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CHRISTINE ALBERT - PARIS, TEXAFRANCE
Austin Chronicle -
by Margaret Moser May
Texas Platters - Girlie Action
Here's Eliza Gilkyson and Christine Albert, two May goddesses with a
taste of summer's ripe bounty to come. At the Austin Music Awards in
2006, Gilkyson stood before a packed house with an armful of awards and
declared that she was proudest of winning Best Folk Act. So when she
announces, "I am just a troubadour, a tried and true believer," on
"Clever Disguise," she's reminding us of precisely that. Which isn't to
suggest that the Mark Hallman-produced Beautiful World (Red House) is a
folk album. It's not. More stylistically adventurous than the divine
local songstress has been since hitting her stride with 1997's
Redemption Road, her latest is still innately political in all the right
ways ("Great Correction," "Runaway Train") but unexpected in the jazzy
"Unsustainable." Yet it's Gilkyson the folkie who's Queen Midas, "Rare
Bird," "The Party's Over," and "Wildewood Spring" tenderly evoking local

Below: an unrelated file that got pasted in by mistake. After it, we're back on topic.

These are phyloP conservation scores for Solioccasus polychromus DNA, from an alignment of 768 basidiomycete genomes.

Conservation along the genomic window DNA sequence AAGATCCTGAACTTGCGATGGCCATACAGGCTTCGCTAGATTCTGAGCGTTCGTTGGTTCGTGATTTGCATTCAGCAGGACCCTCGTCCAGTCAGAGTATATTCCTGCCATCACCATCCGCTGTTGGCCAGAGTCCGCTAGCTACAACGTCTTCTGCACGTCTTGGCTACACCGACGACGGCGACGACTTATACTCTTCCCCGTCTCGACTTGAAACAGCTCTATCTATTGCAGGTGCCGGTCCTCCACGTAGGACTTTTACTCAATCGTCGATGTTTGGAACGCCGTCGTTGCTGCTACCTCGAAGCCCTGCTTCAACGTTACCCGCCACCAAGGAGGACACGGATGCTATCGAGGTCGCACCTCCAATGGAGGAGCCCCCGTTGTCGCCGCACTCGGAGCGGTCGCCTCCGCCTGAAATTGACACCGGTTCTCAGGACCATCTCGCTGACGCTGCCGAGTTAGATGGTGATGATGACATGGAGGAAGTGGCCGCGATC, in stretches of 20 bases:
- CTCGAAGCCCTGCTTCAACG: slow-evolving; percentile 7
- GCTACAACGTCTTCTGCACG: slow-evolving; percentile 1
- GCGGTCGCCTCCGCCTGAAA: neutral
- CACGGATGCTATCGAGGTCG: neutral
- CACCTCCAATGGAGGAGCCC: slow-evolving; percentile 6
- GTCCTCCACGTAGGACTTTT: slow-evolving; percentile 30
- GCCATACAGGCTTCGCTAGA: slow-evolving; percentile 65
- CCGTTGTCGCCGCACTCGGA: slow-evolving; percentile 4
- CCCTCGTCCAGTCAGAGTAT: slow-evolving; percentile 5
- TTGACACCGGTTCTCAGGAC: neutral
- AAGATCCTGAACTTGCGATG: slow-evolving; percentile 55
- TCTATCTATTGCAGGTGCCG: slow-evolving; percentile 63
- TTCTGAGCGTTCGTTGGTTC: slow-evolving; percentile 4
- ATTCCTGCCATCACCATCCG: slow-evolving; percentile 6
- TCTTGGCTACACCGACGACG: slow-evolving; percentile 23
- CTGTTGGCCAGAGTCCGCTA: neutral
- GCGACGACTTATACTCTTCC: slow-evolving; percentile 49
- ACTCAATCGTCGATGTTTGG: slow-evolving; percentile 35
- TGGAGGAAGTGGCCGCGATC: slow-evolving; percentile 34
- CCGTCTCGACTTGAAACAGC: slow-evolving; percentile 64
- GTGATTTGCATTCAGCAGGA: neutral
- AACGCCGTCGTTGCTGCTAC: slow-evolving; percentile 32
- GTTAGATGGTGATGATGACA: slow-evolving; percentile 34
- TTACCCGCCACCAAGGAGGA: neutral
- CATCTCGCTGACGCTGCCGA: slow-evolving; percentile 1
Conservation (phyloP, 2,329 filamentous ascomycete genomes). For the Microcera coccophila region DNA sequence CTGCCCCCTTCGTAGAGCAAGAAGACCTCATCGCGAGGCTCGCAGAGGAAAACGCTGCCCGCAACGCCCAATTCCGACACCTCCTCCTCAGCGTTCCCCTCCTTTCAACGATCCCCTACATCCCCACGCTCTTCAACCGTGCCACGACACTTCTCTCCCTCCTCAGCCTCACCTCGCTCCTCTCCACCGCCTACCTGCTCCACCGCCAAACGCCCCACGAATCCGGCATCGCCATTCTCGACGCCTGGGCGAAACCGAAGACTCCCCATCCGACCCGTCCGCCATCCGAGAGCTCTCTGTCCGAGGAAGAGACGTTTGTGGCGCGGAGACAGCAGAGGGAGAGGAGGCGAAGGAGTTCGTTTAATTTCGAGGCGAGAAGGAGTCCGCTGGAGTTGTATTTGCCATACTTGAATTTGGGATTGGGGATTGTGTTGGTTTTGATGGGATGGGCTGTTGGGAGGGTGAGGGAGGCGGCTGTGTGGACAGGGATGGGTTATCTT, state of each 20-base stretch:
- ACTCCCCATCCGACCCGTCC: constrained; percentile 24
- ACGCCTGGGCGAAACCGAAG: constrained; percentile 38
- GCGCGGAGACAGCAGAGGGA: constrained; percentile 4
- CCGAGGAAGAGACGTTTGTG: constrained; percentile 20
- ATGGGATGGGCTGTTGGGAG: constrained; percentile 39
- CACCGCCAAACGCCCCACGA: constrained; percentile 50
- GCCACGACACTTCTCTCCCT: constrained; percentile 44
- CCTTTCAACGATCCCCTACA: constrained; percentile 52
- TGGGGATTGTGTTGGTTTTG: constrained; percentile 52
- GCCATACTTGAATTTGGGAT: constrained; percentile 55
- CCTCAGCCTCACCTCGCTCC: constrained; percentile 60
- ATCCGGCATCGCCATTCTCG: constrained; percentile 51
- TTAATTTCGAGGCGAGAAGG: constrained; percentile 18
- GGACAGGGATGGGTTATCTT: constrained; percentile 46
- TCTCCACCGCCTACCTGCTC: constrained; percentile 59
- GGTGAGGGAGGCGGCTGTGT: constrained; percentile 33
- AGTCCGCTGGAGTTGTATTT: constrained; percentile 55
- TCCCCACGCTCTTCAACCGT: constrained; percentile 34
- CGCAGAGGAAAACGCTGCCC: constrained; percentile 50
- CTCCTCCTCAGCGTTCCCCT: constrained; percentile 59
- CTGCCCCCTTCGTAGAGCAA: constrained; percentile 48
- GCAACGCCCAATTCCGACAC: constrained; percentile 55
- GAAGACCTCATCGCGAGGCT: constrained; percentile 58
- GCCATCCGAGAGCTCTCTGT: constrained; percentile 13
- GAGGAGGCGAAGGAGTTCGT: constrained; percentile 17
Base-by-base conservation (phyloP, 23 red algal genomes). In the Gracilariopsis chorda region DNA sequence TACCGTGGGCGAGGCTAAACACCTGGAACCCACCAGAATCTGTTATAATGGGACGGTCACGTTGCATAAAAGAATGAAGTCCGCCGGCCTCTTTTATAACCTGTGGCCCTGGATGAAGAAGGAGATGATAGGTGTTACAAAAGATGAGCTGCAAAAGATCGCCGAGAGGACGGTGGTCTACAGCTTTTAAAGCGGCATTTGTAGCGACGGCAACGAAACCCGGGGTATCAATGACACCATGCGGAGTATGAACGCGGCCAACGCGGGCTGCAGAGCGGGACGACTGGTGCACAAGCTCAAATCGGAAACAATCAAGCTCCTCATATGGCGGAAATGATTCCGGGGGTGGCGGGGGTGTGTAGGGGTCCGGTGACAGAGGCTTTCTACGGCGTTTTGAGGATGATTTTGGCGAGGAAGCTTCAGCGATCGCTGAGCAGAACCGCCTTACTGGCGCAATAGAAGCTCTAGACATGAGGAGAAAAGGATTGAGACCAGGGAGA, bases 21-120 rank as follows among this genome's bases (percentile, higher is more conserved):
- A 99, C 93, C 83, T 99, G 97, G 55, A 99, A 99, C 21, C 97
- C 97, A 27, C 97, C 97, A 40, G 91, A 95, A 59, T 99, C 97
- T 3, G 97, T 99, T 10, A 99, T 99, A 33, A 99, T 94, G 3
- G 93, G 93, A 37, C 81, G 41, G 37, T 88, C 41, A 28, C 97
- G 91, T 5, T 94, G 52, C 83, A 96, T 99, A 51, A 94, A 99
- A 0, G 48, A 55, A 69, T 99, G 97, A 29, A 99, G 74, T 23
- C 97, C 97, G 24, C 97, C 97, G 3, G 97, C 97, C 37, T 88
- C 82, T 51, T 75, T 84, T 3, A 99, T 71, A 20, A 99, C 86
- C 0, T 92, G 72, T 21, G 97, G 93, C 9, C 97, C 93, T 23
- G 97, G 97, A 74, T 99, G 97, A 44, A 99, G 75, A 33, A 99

names like Mambo John Treanor, all gleam with the golden touch.
Paris, Texafrance (MoonHouse) is Christine Albert's
third recording in her utterly charming series of French songs recorded
in Texas, accompanied by husband/partner Chris Gage whose production
polishes this little gem. Albert's French heritage and Texas heart lend
a rootsy feel to the covers that include those of popular French
composer Charles Trenet ("Swing Troubadour," "Ya de la Joie"). There's
plenty of Edith Piaf for fans of the Little Sparrow with "Chante-Moi,"
"Hymne à l'Amour," and "Don't Cry," but Albert avoids tribute territory
with unexpected entries like Jesse Winchester's "L'air de la Louisiane"
and "Un Prince en Avignon," inspired by a Walter Hyatt recording of the
French traditional. Gage's choice in using spare instrumentation –
sometimes only a piano – with Albert's lovely voice enhances Paris,
Texafrance's warm summery feel. Many stars all around.